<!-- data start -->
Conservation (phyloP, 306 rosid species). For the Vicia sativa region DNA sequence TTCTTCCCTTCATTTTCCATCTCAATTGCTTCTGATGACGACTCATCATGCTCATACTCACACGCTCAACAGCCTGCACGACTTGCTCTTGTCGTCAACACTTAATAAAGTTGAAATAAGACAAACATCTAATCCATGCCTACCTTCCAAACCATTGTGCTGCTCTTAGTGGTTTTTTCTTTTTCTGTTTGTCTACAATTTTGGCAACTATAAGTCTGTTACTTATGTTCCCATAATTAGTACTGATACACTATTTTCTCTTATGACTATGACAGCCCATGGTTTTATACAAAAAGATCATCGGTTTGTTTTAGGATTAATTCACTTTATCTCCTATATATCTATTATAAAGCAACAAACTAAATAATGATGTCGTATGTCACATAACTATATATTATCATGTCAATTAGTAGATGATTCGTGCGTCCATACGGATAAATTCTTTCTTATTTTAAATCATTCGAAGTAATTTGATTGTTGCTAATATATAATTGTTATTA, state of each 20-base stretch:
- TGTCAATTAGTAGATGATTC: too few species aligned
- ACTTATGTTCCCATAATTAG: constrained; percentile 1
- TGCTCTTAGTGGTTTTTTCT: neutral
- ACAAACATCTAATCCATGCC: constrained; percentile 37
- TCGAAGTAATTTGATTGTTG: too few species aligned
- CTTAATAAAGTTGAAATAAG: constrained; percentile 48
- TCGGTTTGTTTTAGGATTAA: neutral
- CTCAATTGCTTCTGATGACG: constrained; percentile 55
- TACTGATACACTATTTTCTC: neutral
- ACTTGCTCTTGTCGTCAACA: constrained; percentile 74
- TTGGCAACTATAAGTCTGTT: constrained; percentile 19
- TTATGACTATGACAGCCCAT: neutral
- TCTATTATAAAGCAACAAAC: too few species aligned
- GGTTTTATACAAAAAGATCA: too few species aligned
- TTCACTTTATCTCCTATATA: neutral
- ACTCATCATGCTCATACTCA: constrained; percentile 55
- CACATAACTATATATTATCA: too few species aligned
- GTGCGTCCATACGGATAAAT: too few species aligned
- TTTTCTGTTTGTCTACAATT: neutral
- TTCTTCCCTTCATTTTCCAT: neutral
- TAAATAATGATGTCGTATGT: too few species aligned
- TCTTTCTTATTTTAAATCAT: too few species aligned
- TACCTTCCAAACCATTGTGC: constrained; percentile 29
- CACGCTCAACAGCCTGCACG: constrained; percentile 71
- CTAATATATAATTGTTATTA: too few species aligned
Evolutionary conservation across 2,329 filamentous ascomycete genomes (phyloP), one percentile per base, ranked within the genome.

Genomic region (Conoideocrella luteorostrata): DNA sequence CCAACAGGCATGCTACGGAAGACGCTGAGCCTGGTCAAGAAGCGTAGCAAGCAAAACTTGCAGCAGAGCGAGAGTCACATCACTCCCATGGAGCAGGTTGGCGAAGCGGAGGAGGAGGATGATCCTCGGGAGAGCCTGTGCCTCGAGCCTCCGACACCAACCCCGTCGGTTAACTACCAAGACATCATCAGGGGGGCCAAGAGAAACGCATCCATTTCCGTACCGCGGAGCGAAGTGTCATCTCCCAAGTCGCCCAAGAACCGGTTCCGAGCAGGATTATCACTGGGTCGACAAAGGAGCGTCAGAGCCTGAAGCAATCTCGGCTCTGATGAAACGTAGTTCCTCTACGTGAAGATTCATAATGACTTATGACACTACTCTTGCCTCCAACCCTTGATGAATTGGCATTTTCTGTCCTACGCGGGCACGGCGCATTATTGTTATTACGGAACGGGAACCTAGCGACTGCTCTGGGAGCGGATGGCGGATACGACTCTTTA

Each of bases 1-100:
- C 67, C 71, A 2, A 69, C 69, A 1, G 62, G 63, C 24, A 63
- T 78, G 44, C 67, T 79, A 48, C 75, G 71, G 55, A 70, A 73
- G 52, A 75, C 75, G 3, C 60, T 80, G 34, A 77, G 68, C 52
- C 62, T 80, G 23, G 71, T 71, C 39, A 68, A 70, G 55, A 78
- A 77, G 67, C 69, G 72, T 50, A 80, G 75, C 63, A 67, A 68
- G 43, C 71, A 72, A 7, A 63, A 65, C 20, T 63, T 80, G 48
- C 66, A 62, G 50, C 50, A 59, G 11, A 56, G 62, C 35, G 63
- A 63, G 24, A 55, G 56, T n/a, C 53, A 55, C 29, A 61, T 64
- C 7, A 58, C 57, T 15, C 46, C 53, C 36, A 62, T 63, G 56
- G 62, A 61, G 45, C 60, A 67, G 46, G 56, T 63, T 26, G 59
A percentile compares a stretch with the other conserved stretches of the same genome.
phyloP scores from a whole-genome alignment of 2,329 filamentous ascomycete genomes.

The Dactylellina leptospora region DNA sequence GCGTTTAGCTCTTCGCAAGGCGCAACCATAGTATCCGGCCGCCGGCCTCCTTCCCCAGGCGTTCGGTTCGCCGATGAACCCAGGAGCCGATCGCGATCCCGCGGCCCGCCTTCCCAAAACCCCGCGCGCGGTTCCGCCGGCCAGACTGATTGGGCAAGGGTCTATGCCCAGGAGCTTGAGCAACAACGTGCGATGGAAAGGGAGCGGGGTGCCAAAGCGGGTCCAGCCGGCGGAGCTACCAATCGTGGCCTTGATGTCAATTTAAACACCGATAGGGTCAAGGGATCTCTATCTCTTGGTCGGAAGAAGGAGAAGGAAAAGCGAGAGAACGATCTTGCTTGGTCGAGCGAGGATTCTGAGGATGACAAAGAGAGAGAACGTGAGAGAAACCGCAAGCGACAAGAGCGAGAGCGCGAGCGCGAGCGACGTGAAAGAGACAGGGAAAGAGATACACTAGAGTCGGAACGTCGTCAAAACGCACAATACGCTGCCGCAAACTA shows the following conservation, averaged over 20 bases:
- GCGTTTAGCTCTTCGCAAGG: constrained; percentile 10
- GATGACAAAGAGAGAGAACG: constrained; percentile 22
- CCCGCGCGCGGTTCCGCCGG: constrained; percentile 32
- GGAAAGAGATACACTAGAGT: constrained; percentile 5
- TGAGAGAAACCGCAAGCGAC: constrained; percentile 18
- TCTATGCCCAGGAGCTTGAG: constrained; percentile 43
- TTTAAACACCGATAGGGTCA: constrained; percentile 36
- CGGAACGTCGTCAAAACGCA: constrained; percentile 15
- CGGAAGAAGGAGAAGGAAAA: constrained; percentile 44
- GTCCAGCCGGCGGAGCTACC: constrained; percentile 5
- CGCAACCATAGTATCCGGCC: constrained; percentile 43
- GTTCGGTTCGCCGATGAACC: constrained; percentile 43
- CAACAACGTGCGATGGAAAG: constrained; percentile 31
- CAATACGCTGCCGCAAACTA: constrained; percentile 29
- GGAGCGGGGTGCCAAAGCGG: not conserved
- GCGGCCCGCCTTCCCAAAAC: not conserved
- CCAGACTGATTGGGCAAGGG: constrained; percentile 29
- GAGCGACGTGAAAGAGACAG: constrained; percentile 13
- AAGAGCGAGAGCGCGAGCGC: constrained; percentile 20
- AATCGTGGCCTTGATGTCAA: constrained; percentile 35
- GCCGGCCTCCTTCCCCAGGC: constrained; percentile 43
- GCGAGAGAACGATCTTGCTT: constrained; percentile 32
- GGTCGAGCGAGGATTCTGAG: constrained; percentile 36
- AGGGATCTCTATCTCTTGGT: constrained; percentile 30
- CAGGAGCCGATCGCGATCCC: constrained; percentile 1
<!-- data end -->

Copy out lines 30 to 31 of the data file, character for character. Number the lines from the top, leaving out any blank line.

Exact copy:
- C 67, C 71, A 2, A 69, C 69, A 1, G 62, G 63, C 24, A 63
- T 78, G 44, C 67, T 79, A 48, C 75, G 71, G 55, A 70, A 73